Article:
Finite element analysis of locally corroded reinforced concrete beams for FRP strengthening

Pao Yue-kong Library Electronic Theses Database

Finite element analysis of locally corroded reinforced concrete beams for FRP strengthening

 

Author: Huang, Ning
Title: Finite element analysis of locally corroded reinforced concrete beams for FRP strengthening
Degree: M.Sc.
Year: 2009
Subject: Hong Kong Polytechnic University -- Dissertations.
Reinforced concrete.
Fiber-reinforced concrete.
Fiber reinforced plastics.
Finite element method.
Department: Dept. of Civil and Structural Engineering
Pages: vii, 87 leaves : col. ill. ; 30 cm.
Language: English
InnoPac Record: http://library.polyu.edu.hk/record=b2329747
URI: http://theses.lib.polyu.edu.hk/handle/200/3974
Abstract: Corrosion of steel reinforcement due to the penetration of chloride ions is an important concern for the durability of reinforced concrete (RC) structures exposed to marine environments. It not only leads to the loss of the steel reinforcement section, but also leads to cracks at the concrete surface, the reduction of bond strength between the steel reinforcement and the concrete and spalling of the concrete cover. Extensive research has been conducted to investigate the structural performance of corroded RC beams, but it is noticed that most of them was based on an assumption that the corrosion of the steel reinforcement is uniformly distributed in a structural component. However, in reality, the corrosion of steel reinforcement is more frequently observed at a specific location, e.g. a location where the access of seawater is concentrated or a location with large bending moment, which usually corresponds to a large crack width in concrete. Up to now little has been understood about how such localized corrosion of steel reinforcement influences the serviceability as well as the safety of an RC structural component probably due to the difficulty in realizing such localized corrosion in steel reinforcement through an electrochemical deterioration method in a laboratory test. Moreover, although limited research has indicated that fiber-reinforced polymer (FRP) plates/sheets can be used to strengthen corroded RC beams, no design approaches have been established for strengthening of RC beams with localized corrosion using FRP plate/sheets. This study, therefore, aims to develop a reliable finite element (FE) model following the approach of Chen et al. (2008) to predict how the localized corrosion of the internal steel reinforcement affects the structural performance of a locally corroded RC beam, as well as study further how a locally corroded RC beam strengthened with externally bonded FRP sheets/plates behaves mainly in terms of the load-carrying capacity and cracking behavior. The numerical results predicted by the FE model not only indicate clearly a significant reduction of the load-carrying capacity in all locally corroded RC beams compared to the non-corroded one. The mean flexural crack spacing increases with the steel corrosion level in all locally corroded RC beams. Given the same corrosion level, the locally corroded and uniformly corroded RC beams exhibited significantly different crack patterns although they had similar load-carrying capacity. It is found that the plane sectional assumption is no longer applicable for predicting the load-carrying capacity of corroded RC beams and the bond-slip behavior of corroded steel reinforcement to concrete interface must been correctly considered in the FE model. The FE analysis also shows that the ultimate load-carrying capacity and serviceability of locally corroded RC beams under flexure can be significantly increased after being strengthened with externally bonded fiber-reinforced polymer (FRP) plates.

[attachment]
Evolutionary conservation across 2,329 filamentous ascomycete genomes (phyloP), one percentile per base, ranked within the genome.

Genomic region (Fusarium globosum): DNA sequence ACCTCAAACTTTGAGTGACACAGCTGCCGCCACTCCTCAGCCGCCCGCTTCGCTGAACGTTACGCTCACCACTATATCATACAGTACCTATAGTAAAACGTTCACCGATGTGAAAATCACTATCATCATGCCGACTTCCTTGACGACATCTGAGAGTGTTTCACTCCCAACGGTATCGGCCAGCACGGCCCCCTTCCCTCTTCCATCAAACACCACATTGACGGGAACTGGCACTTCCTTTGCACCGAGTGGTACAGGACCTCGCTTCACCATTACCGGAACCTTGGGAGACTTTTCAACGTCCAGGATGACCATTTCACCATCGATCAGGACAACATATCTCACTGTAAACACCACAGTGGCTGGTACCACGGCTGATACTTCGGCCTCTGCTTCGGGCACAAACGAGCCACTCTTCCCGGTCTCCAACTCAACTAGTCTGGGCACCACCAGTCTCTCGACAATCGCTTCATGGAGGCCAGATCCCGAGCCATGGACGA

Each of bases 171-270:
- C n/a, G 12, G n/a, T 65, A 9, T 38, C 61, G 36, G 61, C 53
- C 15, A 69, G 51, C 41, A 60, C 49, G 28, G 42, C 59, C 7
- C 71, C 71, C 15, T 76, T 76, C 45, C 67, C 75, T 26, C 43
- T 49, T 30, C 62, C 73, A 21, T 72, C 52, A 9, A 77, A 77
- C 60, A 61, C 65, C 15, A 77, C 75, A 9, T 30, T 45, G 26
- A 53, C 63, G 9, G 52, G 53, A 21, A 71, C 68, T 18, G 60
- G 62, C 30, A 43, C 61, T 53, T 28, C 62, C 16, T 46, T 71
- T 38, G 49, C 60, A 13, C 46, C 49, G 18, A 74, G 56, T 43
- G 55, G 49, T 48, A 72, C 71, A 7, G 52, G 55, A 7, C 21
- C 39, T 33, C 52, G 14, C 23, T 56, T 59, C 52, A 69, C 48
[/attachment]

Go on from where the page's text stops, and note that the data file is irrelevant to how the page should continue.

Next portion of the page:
Files in this item

Files Size Format
b23297475.pdf 17.08Mb PDF
Copyright Undertaking
As a bona fide Library user, I declare that:
  1. I will abide by the rules and legal ordinances governing copyright regarding the use of the Database.
  2. I will use the Database for the purpose of my research or private study only and not for circulation or further reproduction or any other purpose.
  3. I agree to indemnify and hold the University harmless from and against any loss, damage, cost, liability or expenses arising from copyright infringement or unauthorized usage.
By downloading any item(s) listed above, you acknowledge that you have read and understood the copyright undertaking as stated above, and agree to be bound by all of its terms.

     

Quick Search

Browse

More Information